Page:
She is a doctor and a former beauty queen - but before that, Deborah Lambie was an entrepreneur.
Now she is encouraging others to apply for a scholarship that has helped to boost a website that is being used as an educational tool by thousands of Kiwi students.
The 26-year-old, from Dunedin, is the former Miss World New Zealand 2015 and has spent the past couple years working at Wellington Hospital, after she graduated from the University of Otago Medical School.
Last year, she received $10,000 from the AMP Scholarships initiative to go towards a project she helped to establish with friend and then student teacher Dave Cameron five years ago.
The website - LearnCoach - offers learning tutorials
in a range of subjects including maths, science and essay writing. They aim to help secondary students studying towards NCEA levels 1, 2 and 3 as well as those at university.
"How it works is that we go through the last five years' exams and identify the 10 key skills that students will need to pass the exam," she said.
"Then we'll make a video on each of the skills that are assessed in their exam."
The team then create powerpoint presentations and other content for Cameron to present to students via videos, which also have an element of fun and humour.
Lambie said they were inspired to start the site to help students who might limited access to such classes because they lived in a remote part of the country, students who just wanted to get ahead or those who simply needed a second chance.
"I was in my third year [at university] at that time. I guess lots of people go home and there's no one to help them with their homework and not everyone can spend like, $40 an hour every week on getting someone to help tutor.
"At that time, I was tutoring people through uni and Dave had just finished Teacher's College and was teaching, then we just thought if we make some video tutorials for stuff that we're asked all the time, then we can just give it to people who we were teaching.
"It just really took off. We released it just before the maths exam that year and we thought that maybe 70 people would use it and that'd be awesome. But I think 3,500 people used it before the maths exam."
In the last year to June 2017, the site has helped more than 100,000 students who access the tutorials more than 1 million times each year.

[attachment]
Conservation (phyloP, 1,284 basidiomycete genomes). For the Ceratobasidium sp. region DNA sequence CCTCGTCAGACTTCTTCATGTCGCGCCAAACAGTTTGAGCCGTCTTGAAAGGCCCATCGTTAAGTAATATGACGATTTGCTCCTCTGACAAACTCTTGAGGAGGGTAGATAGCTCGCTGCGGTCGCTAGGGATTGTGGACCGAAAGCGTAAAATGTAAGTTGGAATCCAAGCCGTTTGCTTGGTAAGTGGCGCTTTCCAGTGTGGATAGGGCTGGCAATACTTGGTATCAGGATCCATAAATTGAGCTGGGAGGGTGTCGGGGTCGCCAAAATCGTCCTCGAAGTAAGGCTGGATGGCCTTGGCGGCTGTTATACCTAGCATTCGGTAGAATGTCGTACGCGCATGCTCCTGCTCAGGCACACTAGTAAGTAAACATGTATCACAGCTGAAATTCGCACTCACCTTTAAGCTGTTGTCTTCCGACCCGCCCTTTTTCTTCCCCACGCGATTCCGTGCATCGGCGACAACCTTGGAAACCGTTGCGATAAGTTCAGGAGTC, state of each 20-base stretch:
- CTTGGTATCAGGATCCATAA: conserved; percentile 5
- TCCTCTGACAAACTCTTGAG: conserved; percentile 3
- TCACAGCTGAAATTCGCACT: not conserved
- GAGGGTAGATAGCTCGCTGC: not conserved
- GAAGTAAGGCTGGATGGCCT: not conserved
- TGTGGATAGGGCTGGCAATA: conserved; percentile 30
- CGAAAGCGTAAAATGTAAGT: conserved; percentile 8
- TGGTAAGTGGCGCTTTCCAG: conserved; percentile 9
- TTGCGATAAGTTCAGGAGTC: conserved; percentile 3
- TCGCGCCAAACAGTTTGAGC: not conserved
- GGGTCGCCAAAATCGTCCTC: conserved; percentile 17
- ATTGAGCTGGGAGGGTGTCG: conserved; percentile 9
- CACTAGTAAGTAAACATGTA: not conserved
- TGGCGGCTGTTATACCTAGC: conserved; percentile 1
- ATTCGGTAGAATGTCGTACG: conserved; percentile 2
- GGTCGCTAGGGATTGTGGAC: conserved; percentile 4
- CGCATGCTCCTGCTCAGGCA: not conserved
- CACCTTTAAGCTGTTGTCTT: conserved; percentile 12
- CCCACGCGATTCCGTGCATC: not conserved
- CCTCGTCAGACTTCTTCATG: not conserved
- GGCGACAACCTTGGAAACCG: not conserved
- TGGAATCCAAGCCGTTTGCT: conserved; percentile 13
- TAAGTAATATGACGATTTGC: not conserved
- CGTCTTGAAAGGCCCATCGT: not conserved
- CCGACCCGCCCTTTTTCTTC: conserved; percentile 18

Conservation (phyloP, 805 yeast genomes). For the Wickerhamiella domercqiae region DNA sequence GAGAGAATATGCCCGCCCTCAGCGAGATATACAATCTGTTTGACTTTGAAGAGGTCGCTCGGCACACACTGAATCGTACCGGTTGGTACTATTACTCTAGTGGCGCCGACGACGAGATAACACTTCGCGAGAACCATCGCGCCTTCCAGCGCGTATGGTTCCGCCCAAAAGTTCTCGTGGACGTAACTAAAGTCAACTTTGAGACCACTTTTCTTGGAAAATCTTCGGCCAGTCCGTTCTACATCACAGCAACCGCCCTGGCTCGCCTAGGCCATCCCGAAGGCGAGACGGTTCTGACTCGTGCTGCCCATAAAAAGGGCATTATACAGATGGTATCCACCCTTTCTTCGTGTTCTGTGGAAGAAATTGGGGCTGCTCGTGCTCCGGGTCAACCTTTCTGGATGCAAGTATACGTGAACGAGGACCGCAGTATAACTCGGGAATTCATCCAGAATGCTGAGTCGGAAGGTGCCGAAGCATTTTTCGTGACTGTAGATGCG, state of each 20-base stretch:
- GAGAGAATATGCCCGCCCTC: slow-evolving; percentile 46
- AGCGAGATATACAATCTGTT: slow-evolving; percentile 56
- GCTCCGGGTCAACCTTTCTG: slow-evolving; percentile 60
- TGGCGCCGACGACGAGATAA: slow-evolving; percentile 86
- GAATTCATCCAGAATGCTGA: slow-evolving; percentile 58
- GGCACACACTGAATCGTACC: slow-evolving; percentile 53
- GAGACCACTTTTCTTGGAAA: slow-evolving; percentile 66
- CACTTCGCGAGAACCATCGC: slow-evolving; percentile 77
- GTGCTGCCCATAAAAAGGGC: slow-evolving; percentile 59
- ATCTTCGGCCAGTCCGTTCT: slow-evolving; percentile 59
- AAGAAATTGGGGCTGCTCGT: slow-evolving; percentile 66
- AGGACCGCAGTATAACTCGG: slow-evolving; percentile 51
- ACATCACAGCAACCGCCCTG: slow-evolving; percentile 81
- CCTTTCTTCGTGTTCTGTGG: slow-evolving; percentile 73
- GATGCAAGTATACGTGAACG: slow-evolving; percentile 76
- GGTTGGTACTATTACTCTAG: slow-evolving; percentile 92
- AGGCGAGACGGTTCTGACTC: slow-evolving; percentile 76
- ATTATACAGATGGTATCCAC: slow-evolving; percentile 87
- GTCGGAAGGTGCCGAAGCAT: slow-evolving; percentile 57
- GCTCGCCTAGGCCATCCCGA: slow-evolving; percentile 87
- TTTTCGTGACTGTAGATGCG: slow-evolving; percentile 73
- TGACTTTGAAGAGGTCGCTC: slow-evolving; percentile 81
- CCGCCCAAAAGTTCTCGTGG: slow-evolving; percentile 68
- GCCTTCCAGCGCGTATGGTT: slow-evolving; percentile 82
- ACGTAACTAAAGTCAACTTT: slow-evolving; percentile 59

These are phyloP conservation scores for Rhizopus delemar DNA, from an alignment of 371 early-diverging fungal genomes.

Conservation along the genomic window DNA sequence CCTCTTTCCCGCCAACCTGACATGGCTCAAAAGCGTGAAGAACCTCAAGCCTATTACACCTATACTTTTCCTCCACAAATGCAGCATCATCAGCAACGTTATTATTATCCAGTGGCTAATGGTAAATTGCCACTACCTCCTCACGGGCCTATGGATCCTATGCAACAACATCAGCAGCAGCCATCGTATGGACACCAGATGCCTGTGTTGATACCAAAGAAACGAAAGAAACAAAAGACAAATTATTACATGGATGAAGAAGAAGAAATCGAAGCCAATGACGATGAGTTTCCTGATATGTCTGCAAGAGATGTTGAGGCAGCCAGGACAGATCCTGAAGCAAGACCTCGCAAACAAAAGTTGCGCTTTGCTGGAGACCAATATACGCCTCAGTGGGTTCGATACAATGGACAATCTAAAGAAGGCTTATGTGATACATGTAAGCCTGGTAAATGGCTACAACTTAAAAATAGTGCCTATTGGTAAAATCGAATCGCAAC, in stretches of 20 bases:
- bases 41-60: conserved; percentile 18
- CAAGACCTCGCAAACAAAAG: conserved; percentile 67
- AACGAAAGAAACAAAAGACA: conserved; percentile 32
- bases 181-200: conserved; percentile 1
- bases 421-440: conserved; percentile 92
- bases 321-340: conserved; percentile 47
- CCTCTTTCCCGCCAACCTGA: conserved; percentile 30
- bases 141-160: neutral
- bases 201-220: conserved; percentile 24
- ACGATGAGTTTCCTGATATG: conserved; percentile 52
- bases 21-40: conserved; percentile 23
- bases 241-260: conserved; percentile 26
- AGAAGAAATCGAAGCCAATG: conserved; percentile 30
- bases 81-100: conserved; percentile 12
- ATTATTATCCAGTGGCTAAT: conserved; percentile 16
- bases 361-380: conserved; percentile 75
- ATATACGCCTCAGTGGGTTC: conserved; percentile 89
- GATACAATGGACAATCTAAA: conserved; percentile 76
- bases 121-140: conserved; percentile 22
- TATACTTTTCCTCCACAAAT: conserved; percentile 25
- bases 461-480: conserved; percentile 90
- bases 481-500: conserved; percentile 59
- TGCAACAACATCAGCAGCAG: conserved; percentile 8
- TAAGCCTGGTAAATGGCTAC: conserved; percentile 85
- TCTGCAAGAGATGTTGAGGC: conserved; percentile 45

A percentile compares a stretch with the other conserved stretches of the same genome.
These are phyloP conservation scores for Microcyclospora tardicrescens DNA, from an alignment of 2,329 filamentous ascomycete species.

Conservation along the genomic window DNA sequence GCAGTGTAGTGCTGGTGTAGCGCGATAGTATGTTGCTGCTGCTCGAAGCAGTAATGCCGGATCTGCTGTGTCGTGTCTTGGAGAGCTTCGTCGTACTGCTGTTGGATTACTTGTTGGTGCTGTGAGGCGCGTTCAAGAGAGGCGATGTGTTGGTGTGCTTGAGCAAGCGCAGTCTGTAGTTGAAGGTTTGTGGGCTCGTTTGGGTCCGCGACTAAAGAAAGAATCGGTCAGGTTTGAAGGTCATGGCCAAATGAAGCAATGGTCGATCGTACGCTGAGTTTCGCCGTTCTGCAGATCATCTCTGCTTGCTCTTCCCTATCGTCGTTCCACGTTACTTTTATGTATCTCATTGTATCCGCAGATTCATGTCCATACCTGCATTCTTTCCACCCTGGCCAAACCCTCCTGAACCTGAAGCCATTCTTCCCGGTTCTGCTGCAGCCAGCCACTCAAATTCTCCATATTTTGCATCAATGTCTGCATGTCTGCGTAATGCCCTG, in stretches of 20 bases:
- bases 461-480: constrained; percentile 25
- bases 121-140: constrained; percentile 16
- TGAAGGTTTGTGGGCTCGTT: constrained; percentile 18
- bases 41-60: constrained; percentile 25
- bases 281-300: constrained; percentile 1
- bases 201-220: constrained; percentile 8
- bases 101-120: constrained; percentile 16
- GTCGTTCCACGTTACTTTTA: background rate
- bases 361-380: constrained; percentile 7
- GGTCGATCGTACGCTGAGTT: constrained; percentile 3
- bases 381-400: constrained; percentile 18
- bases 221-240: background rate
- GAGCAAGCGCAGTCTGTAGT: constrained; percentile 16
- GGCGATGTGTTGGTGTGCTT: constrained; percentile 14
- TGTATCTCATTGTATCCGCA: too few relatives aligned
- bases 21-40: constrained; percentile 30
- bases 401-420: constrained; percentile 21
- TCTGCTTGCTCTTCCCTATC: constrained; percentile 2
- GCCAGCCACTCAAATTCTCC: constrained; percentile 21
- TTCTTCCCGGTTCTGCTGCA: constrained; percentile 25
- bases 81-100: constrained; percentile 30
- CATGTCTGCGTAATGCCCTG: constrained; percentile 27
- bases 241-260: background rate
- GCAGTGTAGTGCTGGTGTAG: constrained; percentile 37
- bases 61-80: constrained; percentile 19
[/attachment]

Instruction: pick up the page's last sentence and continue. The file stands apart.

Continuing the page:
Students can also download work books, old exams and also click onto old NCEA assessments to test themselves.
Kiwis of all ages and walks of life are being encouraged to make the most of up to $200,000 worth of AMP scholarships up for grabs to help ordinary people make their dreams come true.
The scholarships have already helped past recipients achieve success in community-focused projects, providing educational opportunities, publishing a book or starting up a small business.
Applicants only have six days left to apply - they close on Sunday.
AMP Financial Services managing director, Blair Vernon, said the company wanted to help ordinary people achieve various aspirations, ideas or dreams they had been sitting on.
"We're very proud of the support we're able to provide to help ordinary Kiwis achieve extraordinary things - from encouraging senior citizens to rediscover their passions, supporting researchers to find ways to improve people's lives, getting behind athletes who want to test their limits against the best in the world or giving performing artists the chance to share their gift on an international stage."
As for beauty pageants, Lambie says that part of her life has passed.
"I've kind of retired from that now," she laughed.
"That was really fun when I did it. But since I started working, there's been no time.''
To apply or for more information, visit: AMP Scholarships.
Other past AMP scholarship recipients
Xu is the chief executive of Spark 64, an innovator company in the combined fields of sensor technology, software applications and cloud computing.
UV Lens is their first major patented product which has been in development over the last two years. It is a technology solution designed to address the long standing problem of over exposure to UV causing skin cancers and is now in some kindergartens so teachers know when it's safe to take kids outside and when to use sunscreen.
Grant has been at the Children's National Medical Center in Washington for about 17 months as a research postdoctoral fellow in the field of cancer immunotherapy.
She is working on a clinical trial of cytotoxic T cells for leukaemia and lymphoma.
Mulla built the Longbush Ecosanctuary Welcome Shelter, which is an innovative environmental education space designed, constructed and operated by a group of passionate volunteers with the support of local businesses and charitable organisations.
He was responsible for the architecture of the buildings, the sponsorship and, in a hands-on-tools role, the leading of the 88-strong volunteer building team that realised the project.
James has been made a Member of the New Zealand Order of Merit for services to people with cancer (via physiotherapy treatments).
This recognition is a highlight in her career as she continues to raise the awareness and importance of improved services for people affected by cancer in NZ.
She founded the PINC & STEEL Cancer Rehabilitation Trust and has experienced a 41 per cent growth in the number of people helped in their cancer rehabilitation programmes in NZ last year.
Since winning the scholarship Torrington has co-founded Indigo House Te Wairua O Tika.
The project in collaboration with the Far North Safer Community Council is a victim-led community driven project to support sexual abuse survivors within the community.
Her AMP winning empathy workshop is now part of Indigo House's education programme in collaboration with Northtec and will be run across Northland and within schools annually.
- AMP New Zealand